Business Burn-Out

October 13th, 2013

One of the unfortunate things about being a 20-something in the 2010s is that finding a job has been nearly impossible. At least for people this age in the United States. As a result of the absolutely awful economy several years ago, I decided to make my own job by starting my own business. Digital marketing, with everything from perfectly composed blog posts to social media management strategies and AdWords management, became my main source of income. It’s something I pursued because I actually enjoyed it, but that’s started to wear off.

Three years into owning my own business, I’ve become tired of the daily grind. I’m sick of working seven days a week, I’m tired of dealing with nit-picky clients who think — erroneously — that they know better. I’m tired of slaving away without health insurance, a 401k, paid vacation days, or any number of other benefits.

So, with that said, it’s time to start winding down the business. I’ve decided to resume my legal studies and pursue a path that will allow me to leave behind my days as a small business owner. While it has been exciting, and at times very rewarding to be my own boss, this is a cycle that I simply view as unsustainable over the long-term.

So, in January, the whole process of adding fancy legal titles to my name begins anew. It’s a process that never should have been abandoned in the first place, and it’s a great way to eliminate my biggest regret. With any kind of luck, I will at least be able to manage a different kind of client, in a different kind of way, which will be a great deal more sustainable over the course of my career.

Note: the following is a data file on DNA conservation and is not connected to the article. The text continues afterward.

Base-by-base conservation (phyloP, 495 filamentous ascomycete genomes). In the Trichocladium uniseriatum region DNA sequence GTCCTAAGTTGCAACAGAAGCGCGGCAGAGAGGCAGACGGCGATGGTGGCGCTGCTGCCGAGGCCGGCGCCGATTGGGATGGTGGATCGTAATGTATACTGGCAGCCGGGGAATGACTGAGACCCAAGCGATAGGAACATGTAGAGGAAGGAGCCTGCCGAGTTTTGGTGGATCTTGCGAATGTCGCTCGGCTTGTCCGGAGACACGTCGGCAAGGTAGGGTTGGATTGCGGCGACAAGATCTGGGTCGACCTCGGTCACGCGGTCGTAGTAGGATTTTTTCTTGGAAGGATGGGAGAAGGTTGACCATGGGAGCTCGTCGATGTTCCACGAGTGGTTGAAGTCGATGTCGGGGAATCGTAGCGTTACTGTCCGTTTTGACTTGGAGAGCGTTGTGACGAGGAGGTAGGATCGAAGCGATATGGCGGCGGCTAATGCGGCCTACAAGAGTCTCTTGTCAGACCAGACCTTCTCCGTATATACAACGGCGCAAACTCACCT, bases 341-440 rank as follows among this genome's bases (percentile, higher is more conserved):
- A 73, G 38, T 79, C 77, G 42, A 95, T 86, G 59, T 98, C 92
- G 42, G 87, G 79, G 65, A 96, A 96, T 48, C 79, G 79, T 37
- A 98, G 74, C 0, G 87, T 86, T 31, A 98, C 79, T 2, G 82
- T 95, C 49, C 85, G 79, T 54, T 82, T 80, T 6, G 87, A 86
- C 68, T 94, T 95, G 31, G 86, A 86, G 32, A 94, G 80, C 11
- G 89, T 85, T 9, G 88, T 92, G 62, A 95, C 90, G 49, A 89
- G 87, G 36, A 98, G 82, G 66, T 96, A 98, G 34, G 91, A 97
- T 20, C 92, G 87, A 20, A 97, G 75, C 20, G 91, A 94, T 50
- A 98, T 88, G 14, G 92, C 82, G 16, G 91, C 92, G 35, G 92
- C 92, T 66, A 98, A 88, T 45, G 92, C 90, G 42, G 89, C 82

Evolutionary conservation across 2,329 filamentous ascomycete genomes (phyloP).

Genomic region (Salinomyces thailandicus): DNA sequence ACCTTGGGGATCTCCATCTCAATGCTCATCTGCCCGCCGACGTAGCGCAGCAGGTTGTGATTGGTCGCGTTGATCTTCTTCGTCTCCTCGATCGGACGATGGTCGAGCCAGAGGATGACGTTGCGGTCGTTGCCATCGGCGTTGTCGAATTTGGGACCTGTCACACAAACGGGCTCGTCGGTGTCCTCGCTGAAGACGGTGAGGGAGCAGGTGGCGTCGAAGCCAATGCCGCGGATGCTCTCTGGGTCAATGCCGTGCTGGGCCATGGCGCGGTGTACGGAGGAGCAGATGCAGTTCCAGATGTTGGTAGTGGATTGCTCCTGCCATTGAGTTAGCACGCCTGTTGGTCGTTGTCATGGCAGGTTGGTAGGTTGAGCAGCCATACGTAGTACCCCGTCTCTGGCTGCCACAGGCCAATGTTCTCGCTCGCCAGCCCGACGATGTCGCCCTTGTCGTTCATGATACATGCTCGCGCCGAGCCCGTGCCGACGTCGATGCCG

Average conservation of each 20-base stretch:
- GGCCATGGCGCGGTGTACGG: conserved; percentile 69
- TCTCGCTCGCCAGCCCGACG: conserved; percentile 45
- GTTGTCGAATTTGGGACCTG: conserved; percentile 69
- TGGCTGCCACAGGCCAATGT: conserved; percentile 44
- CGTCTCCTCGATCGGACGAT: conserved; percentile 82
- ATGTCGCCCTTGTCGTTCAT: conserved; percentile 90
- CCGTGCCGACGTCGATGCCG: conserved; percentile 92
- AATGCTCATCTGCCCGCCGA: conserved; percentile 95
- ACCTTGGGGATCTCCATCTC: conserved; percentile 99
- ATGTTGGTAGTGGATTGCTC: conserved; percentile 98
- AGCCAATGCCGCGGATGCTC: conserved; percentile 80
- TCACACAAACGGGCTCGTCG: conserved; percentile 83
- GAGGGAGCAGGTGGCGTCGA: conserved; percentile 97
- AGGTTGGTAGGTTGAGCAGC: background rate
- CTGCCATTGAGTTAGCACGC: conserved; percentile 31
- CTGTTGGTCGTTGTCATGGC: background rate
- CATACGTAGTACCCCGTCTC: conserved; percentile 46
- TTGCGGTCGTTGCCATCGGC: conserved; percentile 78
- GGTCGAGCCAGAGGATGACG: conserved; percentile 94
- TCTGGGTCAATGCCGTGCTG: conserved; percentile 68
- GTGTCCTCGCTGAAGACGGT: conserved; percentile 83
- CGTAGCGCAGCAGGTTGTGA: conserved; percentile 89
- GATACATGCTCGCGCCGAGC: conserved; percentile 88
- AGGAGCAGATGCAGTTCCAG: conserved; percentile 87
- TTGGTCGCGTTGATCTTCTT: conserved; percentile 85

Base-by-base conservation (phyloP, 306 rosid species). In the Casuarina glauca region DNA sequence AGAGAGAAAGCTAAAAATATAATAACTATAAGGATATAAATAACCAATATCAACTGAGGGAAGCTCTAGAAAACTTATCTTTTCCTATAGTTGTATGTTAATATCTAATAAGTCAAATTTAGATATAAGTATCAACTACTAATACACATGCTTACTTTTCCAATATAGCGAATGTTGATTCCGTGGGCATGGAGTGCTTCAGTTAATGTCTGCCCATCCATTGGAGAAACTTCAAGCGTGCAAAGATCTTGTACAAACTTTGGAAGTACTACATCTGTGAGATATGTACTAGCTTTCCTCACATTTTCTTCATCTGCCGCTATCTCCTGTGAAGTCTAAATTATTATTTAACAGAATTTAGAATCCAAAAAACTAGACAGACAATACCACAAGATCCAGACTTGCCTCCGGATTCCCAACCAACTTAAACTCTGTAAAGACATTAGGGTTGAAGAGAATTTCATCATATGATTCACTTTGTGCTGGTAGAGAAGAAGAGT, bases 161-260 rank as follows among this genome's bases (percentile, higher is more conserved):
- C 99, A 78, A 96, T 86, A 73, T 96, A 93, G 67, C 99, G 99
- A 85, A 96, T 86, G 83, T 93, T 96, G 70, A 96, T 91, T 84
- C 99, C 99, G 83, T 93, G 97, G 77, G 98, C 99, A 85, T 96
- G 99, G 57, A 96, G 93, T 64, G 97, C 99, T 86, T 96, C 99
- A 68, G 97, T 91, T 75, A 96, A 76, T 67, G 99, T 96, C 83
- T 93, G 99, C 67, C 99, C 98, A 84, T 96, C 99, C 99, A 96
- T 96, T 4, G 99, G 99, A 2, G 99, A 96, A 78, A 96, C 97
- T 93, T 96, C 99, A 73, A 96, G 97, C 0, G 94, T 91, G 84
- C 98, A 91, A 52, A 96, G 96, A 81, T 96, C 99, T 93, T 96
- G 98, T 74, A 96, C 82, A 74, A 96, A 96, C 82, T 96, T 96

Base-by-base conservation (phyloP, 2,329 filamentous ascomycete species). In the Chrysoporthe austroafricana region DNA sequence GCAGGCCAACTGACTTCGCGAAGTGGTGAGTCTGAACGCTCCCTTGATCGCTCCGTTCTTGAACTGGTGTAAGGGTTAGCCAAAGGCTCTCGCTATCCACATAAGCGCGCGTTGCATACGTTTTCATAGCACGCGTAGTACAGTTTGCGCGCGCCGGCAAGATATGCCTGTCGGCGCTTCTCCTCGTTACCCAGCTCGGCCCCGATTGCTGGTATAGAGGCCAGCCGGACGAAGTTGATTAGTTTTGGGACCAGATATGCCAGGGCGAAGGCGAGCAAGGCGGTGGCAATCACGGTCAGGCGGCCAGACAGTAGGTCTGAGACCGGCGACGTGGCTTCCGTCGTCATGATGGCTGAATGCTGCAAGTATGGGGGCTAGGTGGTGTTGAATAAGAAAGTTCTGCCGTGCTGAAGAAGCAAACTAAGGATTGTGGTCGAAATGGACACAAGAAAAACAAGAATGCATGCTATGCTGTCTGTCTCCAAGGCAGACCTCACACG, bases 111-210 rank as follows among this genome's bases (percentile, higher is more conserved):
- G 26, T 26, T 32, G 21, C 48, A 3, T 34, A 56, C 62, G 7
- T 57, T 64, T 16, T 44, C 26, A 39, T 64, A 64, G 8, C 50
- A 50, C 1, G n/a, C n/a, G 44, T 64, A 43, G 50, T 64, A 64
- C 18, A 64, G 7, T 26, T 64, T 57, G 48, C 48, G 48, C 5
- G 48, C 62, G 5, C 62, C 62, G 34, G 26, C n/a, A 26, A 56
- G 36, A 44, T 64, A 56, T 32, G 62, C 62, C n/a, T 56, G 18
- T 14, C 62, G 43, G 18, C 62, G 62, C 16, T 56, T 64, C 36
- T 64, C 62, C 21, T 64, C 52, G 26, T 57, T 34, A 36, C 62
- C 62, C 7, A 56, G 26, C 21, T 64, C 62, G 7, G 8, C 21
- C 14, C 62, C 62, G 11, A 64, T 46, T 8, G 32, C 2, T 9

Here’s hoping.

Here’s to change.

On the Power of Persistence

June 16th, 2012

So, I hate to knock on wood and everything, but I think I’ve reached one of those running-downhill kind of moments in my life. This comes after several years of wanting to kill bitches or punch holes into walls, though, and I think that’s why it’s notable. I have spent the last two years (and change) building my own business from nothing, and it has been extremely stressful and taxing and OMFG-why-am-I-alive-ing. But I recently realized that, like, much to my surprise, everything is alright.

And it’s more than just “alright.” It’s lucrative. Somehow, over the past two years, I have turned my enterprise from a disorganized freelance mess into a $50k annual salary juggernaut. This year, I landed a single client that asked me to overhaul the brands of 700 individual companies, effectively giving me in one job what my entire 2011 salary was. That’s in addition to all the other work I had lined up. And it’s all because I freelanced, stuck it out, took my time, and did a really good job on everything I pursued.

I have been known to really bitch about this setup, and I do still view it as a compromise. I severely want a top-floor job in an executive or legal office in Philadelphia or Manhattan. I won’t stop wanting that. But the important part is that I am systematically laying the foundation for a brighter future, a higher salary, and a longer list of satisfied clients. Despite the stress.

Sometimes, when things are really freaking terrible, you’ve just gotta chug a beer, grit your teeth, and DEAL. Sooner or later, you’re bound to make it through and chuckle at how damn good you are. And oh, I am so, so good. Good, good, good.

That is all.